​The Art of Saying No

16 March 2021 Giles Keay

Edit No

It sounds simple doesn’t it? But it isn’t! I think this must be one of the most difficult actions to take in business and I truly believe with salespeople the hardest….

  1. How many times have you spoken to a client and they have tried to give you business and even though you know you are at absolute capacity you still said yes?

  2. How many times have you been asked by a client to undertake work outside of your normal area expertise and still said yes?

Now, there is clearly no issues with trying to expand your business, grow and diversify however, when taking on that work means that you can no longer service your existing clients or you are become so distracted with too much or too wide a scope, then it can absolutely be a problem.

I believe that taking on work from clients outside of your normal expertise, can more than often take far more time, focus and effort than when focusing on your normal day to day.

One of the business owners I coach has this exact issue, and is continually taking on random assignments… for various different clients. She specialises in a very niche engineering space, but if a client ever asks her to help she finds it impossible to say No. Including work on caravans, trucks and even dental nurses! (I obviously did ask her permission to disclose, and she kindly provided it)

I personally am facing very similar issues most weeks. We are being asked by many clients across multiple sectors to assist in what is a very buoyant market and I must admit I have also fallen guilty of doing exactly what I advise not to do in the recent past. However, I have taken my own advice seriously and in the past couple of weeks, I have passed on 9 assignments with clients and given them to other recruiters who are better placed to assist the client.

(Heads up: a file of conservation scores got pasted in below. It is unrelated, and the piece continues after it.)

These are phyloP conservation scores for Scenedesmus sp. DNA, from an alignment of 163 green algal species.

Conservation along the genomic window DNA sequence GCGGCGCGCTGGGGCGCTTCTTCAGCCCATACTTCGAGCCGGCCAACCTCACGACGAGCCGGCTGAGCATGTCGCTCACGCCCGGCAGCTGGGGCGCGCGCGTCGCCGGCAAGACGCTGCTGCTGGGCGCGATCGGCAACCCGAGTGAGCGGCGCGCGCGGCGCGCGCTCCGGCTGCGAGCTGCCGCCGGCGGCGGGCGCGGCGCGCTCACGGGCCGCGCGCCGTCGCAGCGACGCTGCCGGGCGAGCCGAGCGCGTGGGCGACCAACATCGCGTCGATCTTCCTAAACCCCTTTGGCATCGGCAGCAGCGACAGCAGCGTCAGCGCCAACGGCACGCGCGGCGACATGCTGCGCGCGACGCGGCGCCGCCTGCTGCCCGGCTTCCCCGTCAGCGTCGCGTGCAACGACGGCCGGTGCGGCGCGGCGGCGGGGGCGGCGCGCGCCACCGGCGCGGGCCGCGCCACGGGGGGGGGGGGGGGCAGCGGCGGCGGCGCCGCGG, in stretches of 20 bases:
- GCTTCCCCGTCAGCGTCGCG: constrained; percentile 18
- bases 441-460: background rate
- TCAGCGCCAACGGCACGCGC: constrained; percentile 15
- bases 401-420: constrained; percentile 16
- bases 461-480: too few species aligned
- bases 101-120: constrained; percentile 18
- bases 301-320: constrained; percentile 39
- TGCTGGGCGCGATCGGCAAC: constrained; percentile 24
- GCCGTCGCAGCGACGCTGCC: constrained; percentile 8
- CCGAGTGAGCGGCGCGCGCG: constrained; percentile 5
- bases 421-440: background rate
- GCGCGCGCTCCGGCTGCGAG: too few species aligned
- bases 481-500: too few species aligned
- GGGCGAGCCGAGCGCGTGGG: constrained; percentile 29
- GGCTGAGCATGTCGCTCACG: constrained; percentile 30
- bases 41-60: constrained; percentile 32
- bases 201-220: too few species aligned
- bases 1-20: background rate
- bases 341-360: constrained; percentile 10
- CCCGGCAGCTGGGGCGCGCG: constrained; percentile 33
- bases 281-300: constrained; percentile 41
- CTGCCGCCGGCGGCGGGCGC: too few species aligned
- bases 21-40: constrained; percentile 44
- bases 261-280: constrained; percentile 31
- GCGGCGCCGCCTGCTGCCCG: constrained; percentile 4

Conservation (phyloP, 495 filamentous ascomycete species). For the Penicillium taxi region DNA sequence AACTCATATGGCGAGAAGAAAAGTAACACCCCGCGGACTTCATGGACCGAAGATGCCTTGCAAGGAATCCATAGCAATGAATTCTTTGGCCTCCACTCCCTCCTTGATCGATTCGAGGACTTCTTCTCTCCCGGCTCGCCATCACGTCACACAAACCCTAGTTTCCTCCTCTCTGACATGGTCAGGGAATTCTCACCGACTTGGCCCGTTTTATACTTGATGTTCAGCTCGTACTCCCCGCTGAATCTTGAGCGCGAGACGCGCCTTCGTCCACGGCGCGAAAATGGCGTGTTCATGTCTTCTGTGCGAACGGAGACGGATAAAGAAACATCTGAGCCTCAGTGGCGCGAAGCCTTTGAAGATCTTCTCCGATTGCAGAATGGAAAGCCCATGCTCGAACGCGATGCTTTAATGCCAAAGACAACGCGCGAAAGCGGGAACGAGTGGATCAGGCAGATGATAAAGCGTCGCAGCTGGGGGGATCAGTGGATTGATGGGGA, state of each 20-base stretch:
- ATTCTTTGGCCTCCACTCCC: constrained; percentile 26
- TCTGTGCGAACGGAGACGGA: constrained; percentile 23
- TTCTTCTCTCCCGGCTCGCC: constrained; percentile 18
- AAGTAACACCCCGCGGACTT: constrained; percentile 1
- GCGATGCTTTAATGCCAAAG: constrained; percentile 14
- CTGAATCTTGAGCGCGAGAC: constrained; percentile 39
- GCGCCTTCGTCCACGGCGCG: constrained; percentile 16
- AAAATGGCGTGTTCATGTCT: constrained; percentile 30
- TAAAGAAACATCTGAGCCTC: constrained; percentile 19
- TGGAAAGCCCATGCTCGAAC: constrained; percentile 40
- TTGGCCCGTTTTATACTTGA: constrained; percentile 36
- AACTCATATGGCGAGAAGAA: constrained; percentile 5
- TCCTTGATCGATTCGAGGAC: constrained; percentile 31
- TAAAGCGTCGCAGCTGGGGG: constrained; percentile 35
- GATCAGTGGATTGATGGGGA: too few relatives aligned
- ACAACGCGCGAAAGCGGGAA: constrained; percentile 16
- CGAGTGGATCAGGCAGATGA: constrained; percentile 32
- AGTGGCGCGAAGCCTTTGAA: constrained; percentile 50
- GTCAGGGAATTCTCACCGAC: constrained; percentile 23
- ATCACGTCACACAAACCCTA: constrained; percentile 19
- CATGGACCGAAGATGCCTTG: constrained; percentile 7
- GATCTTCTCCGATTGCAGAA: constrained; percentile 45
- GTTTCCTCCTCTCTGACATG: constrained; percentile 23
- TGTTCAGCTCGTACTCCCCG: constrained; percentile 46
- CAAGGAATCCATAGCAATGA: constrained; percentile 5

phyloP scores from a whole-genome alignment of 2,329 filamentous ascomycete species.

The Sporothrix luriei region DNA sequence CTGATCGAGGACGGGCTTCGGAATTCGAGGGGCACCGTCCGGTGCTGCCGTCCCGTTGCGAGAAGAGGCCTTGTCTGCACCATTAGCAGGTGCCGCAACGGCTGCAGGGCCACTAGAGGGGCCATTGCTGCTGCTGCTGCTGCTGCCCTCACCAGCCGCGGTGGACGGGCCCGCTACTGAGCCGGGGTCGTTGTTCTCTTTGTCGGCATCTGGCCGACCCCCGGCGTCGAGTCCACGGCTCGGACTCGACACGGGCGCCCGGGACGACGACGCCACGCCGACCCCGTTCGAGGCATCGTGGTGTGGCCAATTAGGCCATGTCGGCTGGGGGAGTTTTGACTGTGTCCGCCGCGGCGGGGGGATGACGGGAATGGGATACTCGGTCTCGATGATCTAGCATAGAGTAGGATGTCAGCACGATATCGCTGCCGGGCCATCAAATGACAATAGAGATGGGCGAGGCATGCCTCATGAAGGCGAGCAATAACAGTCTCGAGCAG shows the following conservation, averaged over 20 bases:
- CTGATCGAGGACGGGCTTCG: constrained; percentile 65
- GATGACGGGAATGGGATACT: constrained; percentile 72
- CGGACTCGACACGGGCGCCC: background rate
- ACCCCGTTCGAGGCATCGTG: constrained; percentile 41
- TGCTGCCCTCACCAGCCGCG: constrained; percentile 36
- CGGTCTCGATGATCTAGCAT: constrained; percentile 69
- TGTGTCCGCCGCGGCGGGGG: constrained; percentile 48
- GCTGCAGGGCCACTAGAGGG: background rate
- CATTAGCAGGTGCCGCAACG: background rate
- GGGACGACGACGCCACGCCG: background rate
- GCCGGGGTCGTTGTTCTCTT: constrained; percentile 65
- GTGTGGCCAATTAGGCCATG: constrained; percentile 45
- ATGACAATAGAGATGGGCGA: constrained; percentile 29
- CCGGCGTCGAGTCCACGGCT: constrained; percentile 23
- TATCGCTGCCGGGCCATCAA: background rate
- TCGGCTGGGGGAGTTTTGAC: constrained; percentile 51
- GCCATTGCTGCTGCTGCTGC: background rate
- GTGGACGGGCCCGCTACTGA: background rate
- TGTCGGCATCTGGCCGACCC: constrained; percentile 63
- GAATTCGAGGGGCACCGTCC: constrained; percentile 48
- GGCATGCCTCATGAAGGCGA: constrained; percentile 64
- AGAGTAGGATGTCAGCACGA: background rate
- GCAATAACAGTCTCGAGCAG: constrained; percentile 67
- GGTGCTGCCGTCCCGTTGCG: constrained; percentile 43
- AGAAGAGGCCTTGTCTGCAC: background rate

I cannot explain how doing that has provided so much more clarity to my work.

So my advice is to always think about the “opportunity cost” when you review your workload and qualify whether it is something that should or should not have your focus. Remember, you always have to give something up to do something else… Ask yourself what is going to give you the greatest return on your time?

Ask yourself, should you be doing it at all? What are the pros and cons? If you take on the work and cannot deliver then what will the negativity be of not delivering... what will that cost you in the future in respect to lost opportunities?

You will gain far more respect from a client by letting them know that in this instance someone else is better placed to assist, they will most likely come back to you ten-fold in the future. Also imagine the goodwill created with those you refer to for the future.

Another strategy might be, if you feel you could help if your workload was lower then be stronger with your control over timelines. I gave this advice recently and the result was by setting those expectations at the start, the clients almost wanted to use you more, and were happy to wait. It can be a very powerful tool to take this into your own hands and work to your timeframes and then deliver a better result for the client.

I hope that this insight provides some help and clarity for the future when you are desperately trying to work out how you can deliver to your clients and that you may take a moment to stop and really think about your workload and decide what is ultimately the best result for both you and the client.